"The groundwork of all happiness is health." - Leigh Hunt

Why do cancer cells go dormant?

Cancer is at all times regarded as something that happens quickly and uncontrollably, but this view will be incorrect. New evidence shows that cancer alternately uses “accelerators” and “breaks” to survive.

If you plot the expansion of prostate cancer tumors over time, you get a graph that appears something like this:

Figure 1. An example of prostate cancer progression.
Modified from: http://www.cell.com/trends/molecular-medicine/fulltext/S1471-4914(15)00034-9

The graph shows that prostate cancer cells alternate periods of rapid growth with periods of dormancy. In the instance above, the tumor will grow to the purpose where it begins to cause symptoms and the patient seeks treatment – which normally involves cutting out the tumor.

Surgery is usually effective but, for some unlucky patients, their cancer will return. Currently, it is usually treated with hormone therapy and chemotherapy. But even these treatments don't at all times cure the cancer. For some patients, the cancer comes back after a period of remission.

During periods of indolence, which might last several years, the patient will often haven't any symptoms and the tumor won't be detected using normal diagnostic tools. Until recently, we knew little or no about these periods. However, research from my group and other scientists shows that cancer dormancy is a critical time for tumor growth.

Risks of cancer dormancy

To understand why heterogeneity is useful to cancer cells, we'd like to look at the aspects that may inhibit tumor growth. Cancer cells face three predominant challenges to their survival and growth. First, they should Tricking the immune system, which is in a position to eliminate most tumors. Second, they should survive anticancer treatments, and, third, they should invade distant organs and produce metastases.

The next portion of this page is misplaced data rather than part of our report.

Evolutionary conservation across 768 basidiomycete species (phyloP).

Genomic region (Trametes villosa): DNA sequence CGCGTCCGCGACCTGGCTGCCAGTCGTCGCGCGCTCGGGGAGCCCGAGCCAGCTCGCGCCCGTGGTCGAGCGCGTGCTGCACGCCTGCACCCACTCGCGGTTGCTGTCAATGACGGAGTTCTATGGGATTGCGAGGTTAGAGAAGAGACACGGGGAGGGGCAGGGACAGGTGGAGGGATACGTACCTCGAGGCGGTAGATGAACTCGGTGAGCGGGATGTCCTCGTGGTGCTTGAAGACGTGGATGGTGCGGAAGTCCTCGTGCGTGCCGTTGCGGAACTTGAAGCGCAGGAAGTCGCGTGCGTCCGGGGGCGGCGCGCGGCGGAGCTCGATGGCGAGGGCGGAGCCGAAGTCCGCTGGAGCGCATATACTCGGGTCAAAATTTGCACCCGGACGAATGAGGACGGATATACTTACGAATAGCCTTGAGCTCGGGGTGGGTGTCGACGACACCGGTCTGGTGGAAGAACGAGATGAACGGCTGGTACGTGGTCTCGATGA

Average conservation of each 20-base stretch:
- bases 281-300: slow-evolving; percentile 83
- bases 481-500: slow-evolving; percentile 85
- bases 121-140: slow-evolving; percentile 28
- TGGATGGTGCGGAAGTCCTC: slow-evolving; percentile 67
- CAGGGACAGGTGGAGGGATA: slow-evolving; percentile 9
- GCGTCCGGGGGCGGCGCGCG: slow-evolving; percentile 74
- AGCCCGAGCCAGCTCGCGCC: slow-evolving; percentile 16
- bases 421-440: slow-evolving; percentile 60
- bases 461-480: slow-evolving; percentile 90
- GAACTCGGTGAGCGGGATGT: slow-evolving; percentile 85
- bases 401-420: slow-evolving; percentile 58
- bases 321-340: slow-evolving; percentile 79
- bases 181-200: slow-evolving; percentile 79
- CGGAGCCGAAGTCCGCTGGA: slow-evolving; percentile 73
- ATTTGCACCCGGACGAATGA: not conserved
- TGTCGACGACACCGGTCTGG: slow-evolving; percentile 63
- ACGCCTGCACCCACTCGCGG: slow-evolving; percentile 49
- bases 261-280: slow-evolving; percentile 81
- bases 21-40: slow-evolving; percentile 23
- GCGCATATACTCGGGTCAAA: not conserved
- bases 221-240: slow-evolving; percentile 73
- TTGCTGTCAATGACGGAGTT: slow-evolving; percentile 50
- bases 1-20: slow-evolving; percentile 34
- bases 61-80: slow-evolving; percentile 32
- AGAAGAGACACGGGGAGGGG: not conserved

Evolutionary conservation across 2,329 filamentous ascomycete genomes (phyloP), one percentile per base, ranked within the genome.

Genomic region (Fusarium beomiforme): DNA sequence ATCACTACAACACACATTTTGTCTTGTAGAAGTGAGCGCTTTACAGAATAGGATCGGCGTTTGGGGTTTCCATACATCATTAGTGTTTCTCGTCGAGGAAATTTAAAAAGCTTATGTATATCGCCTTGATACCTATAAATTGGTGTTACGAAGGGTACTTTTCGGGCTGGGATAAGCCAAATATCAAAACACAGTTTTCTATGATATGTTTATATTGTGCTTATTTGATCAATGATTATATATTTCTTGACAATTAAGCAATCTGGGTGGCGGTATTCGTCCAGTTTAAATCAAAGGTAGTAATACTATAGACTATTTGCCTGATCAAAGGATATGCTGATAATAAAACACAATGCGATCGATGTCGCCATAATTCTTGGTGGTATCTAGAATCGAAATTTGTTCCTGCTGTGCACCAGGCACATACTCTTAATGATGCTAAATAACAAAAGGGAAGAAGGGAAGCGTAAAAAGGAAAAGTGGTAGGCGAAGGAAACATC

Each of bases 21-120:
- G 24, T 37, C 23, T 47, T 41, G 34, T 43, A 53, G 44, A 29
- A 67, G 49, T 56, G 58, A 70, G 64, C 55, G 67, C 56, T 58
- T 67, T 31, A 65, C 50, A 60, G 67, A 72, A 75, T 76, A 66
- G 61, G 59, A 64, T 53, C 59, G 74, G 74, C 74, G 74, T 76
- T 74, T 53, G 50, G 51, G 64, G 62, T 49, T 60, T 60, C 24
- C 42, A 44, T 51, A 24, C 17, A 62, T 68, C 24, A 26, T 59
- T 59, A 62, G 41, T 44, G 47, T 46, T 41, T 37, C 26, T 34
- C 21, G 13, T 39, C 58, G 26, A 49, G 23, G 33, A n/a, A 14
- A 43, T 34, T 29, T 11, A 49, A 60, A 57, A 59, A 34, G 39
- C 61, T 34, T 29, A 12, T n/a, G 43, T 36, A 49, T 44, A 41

Cancer is dormancy. Necessary To take care of all these challenges. During periods of dormancy, cancer cells reshape their genetic makeup and prepare for the following phase of growth. Without inactivation, cancer cells cannot survive in a brand new environment or turn into immune to immune system attacks. So it will be important to know how you can detect dormant cancer cells, and how you can kill them.

Although the detection of inactive cells just isn't easy. Inoperable tumors are sometimes small and don't cause symptoms, so patients are sometimes unaware of them and unable to “see” them with traditional diagnostic tools. In addition, dormant cancer cells are sometimes in a slow metabolism mode, like hibernating animals. So even among the most advanced diagnostic techniques, similar to PET scans, often miss dormant tumors.

Dormant cancer cells have some similarities with hibernating animals.
Break P Kent/Shutterstock.com

Diagnosis and treatment

So how will we detect these dangerous sleeper cells? Fortunately, latest studies are shedding light on the characteristics of dormant cancer cells. For example, our research, in collaboration with BC Cancer Agency In Canada, RNA produced by dormant and proliferating cancer cells has been observed. RNA is an important molecule that carries genetic information from DNA (the blueprint) to proteins (the workhorses of cells).

We have shown that some small RNAs are Specifically expressed by inactive cancer cells. Because these RNAs will be measured in urine and blood samples, we, and others, are attempting to develop latest diagnostic tools to detect these molecules. If we succeed, we'll have the option to develop blood or urine-based diagnostic kits that can help doctors discover inoperable tumors before they will effectively treat them.

Once dormant cancer cells are identified, they should be eliminated. Unfortunately, because these cancer cells are metabolically inactive, they're less more likely to be killed by conventional chemotherapy, so that they are difficult to focus on. Difficult, but hopefully not inconceivable.

A lot of latest studies show that inactive cells can have weak spots. For example, experiments show that some Non-steroidal anti-inflammatory drugs May prevent dormant cancer cells from “waking up” to form metastases. If clinical trials confirm these findings, we may soon have the option to supply patients treatments that specifically goal dormant cancer cells.